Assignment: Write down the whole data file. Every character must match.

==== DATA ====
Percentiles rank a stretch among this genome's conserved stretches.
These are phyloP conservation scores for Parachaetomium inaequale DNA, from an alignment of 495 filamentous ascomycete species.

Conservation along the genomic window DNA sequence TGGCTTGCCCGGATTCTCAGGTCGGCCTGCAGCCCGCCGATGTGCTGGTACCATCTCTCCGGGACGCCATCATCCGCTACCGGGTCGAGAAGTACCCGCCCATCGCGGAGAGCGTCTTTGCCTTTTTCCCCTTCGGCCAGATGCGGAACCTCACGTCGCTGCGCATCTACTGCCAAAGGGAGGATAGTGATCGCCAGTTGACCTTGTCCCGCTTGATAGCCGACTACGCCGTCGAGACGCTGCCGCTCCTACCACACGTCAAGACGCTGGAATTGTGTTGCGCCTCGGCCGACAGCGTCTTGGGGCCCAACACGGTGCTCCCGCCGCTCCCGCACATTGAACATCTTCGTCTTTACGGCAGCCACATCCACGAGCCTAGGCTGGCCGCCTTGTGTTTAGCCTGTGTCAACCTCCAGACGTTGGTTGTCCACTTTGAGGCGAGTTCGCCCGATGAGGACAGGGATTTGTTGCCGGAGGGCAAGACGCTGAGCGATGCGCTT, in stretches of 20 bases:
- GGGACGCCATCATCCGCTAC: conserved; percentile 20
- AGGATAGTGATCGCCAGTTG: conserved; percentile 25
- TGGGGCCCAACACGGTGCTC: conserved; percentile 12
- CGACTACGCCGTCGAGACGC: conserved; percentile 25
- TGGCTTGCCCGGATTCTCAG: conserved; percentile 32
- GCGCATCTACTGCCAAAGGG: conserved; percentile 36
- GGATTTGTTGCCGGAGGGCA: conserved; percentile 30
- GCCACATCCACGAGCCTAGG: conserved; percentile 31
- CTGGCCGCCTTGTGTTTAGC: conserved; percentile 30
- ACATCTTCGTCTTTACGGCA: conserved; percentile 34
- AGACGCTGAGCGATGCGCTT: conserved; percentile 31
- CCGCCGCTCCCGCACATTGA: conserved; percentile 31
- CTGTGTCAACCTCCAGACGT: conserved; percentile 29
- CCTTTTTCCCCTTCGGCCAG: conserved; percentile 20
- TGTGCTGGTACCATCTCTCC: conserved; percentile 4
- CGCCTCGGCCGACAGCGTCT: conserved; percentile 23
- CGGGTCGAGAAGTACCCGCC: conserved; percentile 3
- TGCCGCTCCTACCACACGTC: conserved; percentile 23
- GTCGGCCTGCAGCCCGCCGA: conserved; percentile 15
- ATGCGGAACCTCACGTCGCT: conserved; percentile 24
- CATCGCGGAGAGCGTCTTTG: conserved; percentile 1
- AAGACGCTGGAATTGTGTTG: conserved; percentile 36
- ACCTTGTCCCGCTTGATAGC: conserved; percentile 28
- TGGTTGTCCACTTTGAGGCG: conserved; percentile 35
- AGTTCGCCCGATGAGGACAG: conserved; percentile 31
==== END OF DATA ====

Percentiles rank a stretch among this genome's conserved stretches.
These are phyloP conservation scores for Parachaetomium inaequale DNA, from an alignment of 495 filamentous ascomycete species.

Conservation along the genomic window DNA sequence TGGCTTGCCCGGATTCTCAGGTCGGCCTGCAGCCCGCCGATGTGCTGGTACCATCTCTCCGGGACGCCATCATCCGCTACCGGGTCGAGAAGTACCCGCCCATCGCGGAGAGCGTCTTTGCCTTTTTCCCCTTCGGCCAGATGCGGAACCTCACGTCGCTGCGCATCTACTGCCAAAGGGAGGATAGTGATCGCCAGTTGACCTTGTCCCGCTTGATAGCCGACTACGCCGTCGAGACGCTGCCGCTCCTACCACACGTCAAGACGCTGGAATTGTGTTGCGCCTCGGCCGACAGCGTCTTGGGGCCCAACACGGTGCTCCCGCCGCTCCCGCACATTGAACATCTTCGTCTTTACGGCAGCCACATCCACGAGCCTAGGCTGGCCGCCTTGTGTTTAGCCTGTGTCAACCTCCAGACGTTGGTTGTCCACTTTGAGGCGAGTTCGCCCGATGAGGACAGGGATTTGTTGCCGGAGGGCAAGACGCTGAGCGATGCGCTT, in stretches of 20 bases:
- GGGACGCCATCATCCGCTAC: conserved; percentile 20
- AGGATAGTGATCGCCAGTTG: conserved; percentile 25
- TGGGGCCCAACACGGTGCTC: conserved; percentile 12
- CGACTACGCCGTCGAGACGC: conserved; percentile 25
- TGGCTTGCCCGGATTCTCAG: conserved; percentile 32
- GCGCATCTACTGCCAAAGGG: conserved; percentile 36
- GGATTTGTTGCCGGAGGGCA: conserved; percentile 30
- GCCACATCCACGAGCCTAGG: conserved; percentile 31
- CTGGCCGCCTTGTGTTTAGC: conserved; percentile 30
- ACATCTTCGTCTTTACGGCA: conserved; percentile 34
- AGACGCTGAGCGATGCGCTT: conserved; percentile 31
- CCGCCGCTCCCGCACATTGA: conserved; percentile 31
- CTGTGTCAACCTCCAGACGT: conserved; percentile 29
- CCTTTTTCCCCTTCGGCCAG: conserved; percentile 20
- TGTGCTGGTACCATCTCTCC: conserved; percentile 4
- CGCCTCGGCCGACAGCGTCT: conserved; percentile 23
- CGGGTCGAGAAGTACCCGCC: conserved; percentile 3
- TGCCGCTCCTACCACACGTC: conserved; percentile 23
- GTCGGCCTGCAGCCCGCCGA: conserved; percentile 15
- ATGCGGAACCTCACGTCGCT: conserved; percentile 24
- CATCGCGGAGAGCGTCTTTG: conserved; percentile 1
- AAGACGCTGGAATTGTGTTG: conserved; percentile 36
- ACCTTGTCCCGCTTGATAGC: conserved; percentile 28
- TGGTTGTCCACTTTGAGGCG: conserved; percentile 35
- AGTTCGCCCGATGAGGACAG: conserved; percentile 31